Some Observations on Mamdani’s ‘Lessons of Zimbabwe’
By way of introduction, I would suggest that whatever Mamdani writes he is always brilliant and provocative. But he also tends to indulge in false generalizations and analogies, particularly when he compares his native Uganda with another African country which is not comparable.
• Here is an example of a generalization which is obviously not true. Replying to critics of Mugabe’s land distribution programme, he writes that they sound “as if these lands were doomed by black ownership”. No sources are given for this allegation at all, which would properly belong to a racist minority.
• Mugabe’s policies have “helped lay waste the country’s economy, though sanctions have played no small part”. But the sanctions were targeted against the ZANU elites, who are on a list observed by the EU and the US, not against the people of Zimbabwe. The loss of international donor aid (such as the IMF’s) was caused not by sanctions but by the Mugabe government failing to comply with the terms of various structural adjustment programmes (SAPs) adopted after 1990, which the government refuses to admit.
• The people of Zimbabwe are not likely to remember 2000-2003 as “the end of settler colonial rule”, as Mamdani claims, but as the end of the rule of law, human rights and democratic electoral practices.
• “The inadequacy of land distribution did not ensure that it remained the focus of politics in independent Zimbabwe”, he writes. But in fact Mugabe devoted few resources to it until he was threatened by the revolt of the war vets, the collapse of the economy and the loss of power.
• Britain’s contribution to land redistribution had “dwindled to a trickle” by 1987, when the Labour Party took office. But Britain convened an international donor conference on land redistribution, which provided for transparency and accountability, but which the Mugabe government refused even to consider.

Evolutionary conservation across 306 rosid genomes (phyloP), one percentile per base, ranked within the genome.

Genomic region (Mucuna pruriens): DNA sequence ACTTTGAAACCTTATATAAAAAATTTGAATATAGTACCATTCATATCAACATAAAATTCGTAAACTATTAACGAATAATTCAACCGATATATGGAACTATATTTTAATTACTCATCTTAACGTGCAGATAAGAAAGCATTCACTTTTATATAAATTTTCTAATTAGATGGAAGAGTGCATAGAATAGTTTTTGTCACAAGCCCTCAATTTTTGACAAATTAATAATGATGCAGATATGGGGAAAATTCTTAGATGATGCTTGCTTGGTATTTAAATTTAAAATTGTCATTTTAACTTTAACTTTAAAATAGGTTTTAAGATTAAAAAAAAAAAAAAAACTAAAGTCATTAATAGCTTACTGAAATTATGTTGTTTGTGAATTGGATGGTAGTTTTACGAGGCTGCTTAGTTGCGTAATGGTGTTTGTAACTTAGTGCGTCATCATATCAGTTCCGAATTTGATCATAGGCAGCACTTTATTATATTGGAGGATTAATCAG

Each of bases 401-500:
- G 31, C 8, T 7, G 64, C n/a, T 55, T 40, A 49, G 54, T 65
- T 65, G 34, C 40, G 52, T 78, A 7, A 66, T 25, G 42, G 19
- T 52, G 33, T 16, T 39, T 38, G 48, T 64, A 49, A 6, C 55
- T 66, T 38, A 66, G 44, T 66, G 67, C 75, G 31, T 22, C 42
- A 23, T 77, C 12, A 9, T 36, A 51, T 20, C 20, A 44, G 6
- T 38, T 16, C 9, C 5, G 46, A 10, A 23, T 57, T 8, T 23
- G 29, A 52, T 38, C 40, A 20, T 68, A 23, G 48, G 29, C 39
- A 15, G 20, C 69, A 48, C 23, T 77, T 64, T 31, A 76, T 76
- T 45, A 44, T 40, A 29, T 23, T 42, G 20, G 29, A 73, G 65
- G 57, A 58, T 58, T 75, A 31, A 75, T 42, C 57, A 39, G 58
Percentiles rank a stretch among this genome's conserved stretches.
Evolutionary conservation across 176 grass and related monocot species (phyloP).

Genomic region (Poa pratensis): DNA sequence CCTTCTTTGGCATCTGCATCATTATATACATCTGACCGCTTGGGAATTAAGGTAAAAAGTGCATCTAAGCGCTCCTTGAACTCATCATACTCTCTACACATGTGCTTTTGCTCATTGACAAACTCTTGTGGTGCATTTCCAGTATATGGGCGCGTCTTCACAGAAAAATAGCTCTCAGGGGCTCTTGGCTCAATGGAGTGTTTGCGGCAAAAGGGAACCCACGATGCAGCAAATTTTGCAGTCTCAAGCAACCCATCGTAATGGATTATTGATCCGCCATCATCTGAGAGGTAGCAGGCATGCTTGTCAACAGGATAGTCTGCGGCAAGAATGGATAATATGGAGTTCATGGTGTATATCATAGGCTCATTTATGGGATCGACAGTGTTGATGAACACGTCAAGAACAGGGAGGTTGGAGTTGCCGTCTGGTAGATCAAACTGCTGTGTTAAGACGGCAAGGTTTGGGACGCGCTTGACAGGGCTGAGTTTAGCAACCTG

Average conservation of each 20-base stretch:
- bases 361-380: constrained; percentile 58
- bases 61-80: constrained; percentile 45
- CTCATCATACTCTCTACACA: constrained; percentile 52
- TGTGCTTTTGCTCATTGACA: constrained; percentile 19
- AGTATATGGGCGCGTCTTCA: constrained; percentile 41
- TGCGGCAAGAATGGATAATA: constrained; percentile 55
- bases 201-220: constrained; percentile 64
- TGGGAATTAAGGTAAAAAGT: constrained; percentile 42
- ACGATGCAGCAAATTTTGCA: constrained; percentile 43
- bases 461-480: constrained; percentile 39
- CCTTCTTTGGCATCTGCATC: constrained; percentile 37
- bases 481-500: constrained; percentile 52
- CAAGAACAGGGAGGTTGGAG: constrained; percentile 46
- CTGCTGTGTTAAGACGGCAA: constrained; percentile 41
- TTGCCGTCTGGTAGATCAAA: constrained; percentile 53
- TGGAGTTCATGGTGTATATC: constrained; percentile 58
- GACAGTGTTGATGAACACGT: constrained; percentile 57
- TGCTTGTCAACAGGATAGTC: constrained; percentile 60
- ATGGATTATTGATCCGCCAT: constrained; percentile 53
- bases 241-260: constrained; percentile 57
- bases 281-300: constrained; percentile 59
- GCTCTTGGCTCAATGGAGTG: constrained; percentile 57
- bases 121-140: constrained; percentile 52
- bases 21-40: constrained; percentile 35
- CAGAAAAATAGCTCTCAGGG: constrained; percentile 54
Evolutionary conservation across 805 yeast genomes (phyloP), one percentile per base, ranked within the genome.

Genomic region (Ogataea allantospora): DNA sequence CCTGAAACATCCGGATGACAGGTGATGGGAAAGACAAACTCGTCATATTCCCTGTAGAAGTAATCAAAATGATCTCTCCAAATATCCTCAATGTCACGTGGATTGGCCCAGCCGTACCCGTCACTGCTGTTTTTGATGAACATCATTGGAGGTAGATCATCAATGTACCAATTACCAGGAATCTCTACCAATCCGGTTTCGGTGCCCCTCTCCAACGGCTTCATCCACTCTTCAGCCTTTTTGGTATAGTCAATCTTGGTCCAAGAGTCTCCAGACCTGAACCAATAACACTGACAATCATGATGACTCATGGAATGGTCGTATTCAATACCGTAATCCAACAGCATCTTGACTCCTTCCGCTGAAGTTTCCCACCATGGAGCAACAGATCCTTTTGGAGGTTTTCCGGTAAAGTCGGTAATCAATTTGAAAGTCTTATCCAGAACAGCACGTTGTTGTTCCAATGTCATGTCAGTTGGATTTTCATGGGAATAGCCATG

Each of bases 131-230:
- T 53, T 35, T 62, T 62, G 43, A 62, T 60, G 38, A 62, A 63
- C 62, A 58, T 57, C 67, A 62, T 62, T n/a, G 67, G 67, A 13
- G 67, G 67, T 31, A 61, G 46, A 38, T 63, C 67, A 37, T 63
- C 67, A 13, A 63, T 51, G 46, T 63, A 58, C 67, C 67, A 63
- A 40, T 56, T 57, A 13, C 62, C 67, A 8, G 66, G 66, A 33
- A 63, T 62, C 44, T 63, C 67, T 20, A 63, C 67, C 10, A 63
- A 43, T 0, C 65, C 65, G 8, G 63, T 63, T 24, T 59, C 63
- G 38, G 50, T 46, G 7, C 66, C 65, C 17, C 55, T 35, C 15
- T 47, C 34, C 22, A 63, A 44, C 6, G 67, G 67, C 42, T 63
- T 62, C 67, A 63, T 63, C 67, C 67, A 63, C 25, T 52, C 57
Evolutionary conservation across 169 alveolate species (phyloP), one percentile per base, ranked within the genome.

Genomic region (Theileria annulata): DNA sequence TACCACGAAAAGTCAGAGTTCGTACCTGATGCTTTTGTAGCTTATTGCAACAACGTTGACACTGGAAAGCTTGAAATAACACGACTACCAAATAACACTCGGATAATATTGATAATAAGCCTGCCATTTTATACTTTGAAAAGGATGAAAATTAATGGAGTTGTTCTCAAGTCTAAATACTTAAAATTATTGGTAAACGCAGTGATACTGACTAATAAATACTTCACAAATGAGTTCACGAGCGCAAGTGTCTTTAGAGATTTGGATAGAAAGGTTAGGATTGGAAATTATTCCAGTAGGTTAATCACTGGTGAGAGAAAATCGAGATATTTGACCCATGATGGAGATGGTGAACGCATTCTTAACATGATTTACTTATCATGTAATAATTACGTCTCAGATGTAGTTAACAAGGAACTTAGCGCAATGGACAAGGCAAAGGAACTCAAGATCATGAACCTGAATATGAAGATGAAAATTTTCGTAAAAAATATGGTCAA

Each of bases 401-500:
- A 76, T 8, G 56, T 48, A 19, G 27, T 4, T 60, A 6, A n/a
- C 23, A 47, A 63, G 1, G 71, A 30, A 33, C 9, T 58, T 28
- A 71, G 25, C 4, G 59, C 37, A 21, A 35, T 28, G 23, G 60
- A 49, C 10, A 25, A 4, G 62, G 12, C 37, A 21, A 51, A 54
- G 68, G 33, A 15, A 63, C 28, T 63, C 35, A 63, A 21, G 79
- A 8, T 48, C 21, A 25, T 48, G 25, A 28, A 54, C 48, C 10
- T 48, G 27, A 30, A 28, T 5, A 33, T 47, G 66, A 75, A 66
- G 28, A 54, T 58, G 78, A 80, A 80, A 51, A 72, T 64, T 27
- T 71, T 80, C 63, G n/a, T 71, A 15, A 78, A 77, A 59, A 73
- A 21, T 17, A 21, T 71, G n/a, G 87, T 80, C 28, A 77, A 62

• Allegedly Mugabe responded with the 1999 constitution legalizing land seizures because the Aid Minister Clare Short had denied British responsibility, citing her Irish ancestry and opposition to British colonial rule. This joking irrelevancy was seized upon by Mugabe’s government as an abdication of Britain’s responsibility.
• “The ferocious repression of Ndebele in 1986” began long before then. Mugabe sent his all-Shona 5th brigade to suppress his ZAPU rivals in 1983, killing some 20,000 of them, until peace was made with the ‘unity pact’ in December 1987.
• The reason for Mugabe’s electoral victory in 2002 was not that his support was “greater” than before the land redistributions but because there was massive fraud (at least 450,000 stuffed ballots), along with widespread violence and intimidation of the opposition MDC, leaving more than a hundred dead and thousands injured. The same tactics ensured a ZANU PF victory in the Parliamentary election in 2000. While these elections may have been endorsed by South Africa and Namibia, they were not acceptable to the overwhelmingly non-British and non-white Commonwealth, which suspended Zimbabwe’s membership because of this fraud and violence.
About the Author
Elaine Windrich is a visiting scholar at the Center for African Studies, Stanford University.
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